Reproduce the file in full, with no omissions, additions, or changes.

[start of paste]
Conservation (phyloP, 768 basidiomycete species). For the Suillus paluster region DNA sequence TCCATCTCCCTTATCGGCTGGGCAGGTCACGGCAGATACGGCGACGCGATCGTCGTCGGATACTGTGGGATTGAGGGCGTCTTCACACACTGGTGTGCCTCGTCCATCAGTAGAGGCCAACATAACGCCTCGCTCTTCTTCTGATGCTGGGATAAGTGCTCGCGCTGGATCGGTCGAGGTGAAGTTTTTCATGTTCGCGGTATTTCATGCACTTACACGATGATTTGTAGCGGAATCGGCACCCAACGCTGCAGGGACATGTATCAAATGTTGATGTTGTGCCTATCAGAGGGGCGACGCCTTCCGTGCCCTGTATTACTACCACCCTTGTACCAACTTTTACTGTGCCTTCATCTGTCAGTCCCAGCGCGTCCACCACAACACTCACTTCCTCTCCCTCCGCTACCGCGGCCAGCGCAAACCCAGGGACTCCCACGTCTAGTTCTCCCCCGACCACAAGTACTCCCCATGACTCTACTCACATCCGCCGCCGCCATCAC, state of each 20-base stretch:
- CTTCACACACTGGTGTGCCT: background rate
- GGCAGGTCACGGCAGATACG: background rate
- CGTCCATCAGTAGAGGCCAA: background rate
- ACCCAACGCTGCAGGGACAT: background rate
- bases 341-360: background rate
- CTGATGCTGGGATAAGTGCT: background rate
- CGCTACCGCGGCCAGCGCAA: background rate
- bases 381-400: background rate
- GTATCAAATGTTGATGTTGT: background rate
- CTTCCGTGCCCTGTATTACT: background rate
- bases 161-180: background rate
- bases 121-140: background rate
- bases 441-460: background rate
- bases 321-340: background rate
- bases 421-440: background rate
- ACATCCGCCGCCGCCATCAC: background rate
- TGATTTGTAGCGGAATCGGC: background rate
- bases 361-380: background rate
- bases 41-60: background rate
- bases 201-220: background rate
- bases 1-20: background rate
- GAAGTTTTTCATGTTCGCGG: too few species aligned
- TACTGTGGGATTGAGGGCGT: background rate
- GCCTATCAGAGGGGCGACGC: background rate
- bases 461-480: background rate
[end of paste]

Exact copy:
Conservation (phyloP, 768 basidiomycete species). For the Suillus paluster region DNA sequence TCCATCTCCCTTATCGGCTGGGCAGGTCACGGCAGATACGGCGACGCGATCGTCGTCGGATACTGTGGGATTGAGGGCGTCTTCACACACTGGTGTGCCTCGTCCATCAGTAGAGGCCAACATAACGCCTCGCTCTTCTTCTGATGCTGGGATAAGTGCTCGCGCTGGATCGGTCGAGGTGAAGTTTTTCATGTTCGCGGTATTTCATGCACTTACACGATGATTTGTAGCGGAATCGGCACCCAACGCTGCAGGGACATGTATCAAATGTTGATGTTGTGCCTATCAGAGGGGCGACGCCTTCCGTGCCCTGTATTACTACCACCCTTGTACCAACTTTTACTGTGCCTTCATCTGTCAGTCCCAGCGCGTCCACCACAACACTCACTTCCTCTCCCTCCGCTACCGCGGCCAGCGCAAACCCAGGGACTCCCACGTCTAGTTCTCCCCCGACCACAAGTACTCCCCATGACTCTACTCACATCCGCCGCCGCCATCAC, state of each 20-base stretch:
- CTTCACACACTGGTGTGCCT: background rate
- GGCAGGTCACGGCAGATACG: background rate
- CGTCCATCAGTAGAGGCCAA: background rate
- ACCCAACGCTGCAGGGACAT: background rate
- bases 341-360: background rate
- CTGATGCTGGGATAAGTGCT: background rate
- CGCTACCGCGGCCAGCGCAA: background rate
- bases 381-400: background rate
- GTATCAAATGTTGATGTTGT: background rate
- CTTCCGTGCCCTGTATTACT: background rate
- bases 161-180: background rate
- bases 121-140: background rate
- bases 441-460: background rate
- bases 321-340: background rate
- bases 421-440: background rate
- ACATCCGCCGCCGCCATCAC: background rate
- TGATTTGTAGCGGAATCGGC: background rate
- bases 361-380: background rate
- bases 41-60: background rate
- bases 201-220: background rate
- bases 1-20: background rate
- GAAGTTTTTCATGTTCGCGG: too few species aligned
- TACTGTGGGATTGAGGGCGT: background rate
- GCCTATCAGAGGGGCGACGC: background rate
- bases 461-480: background rate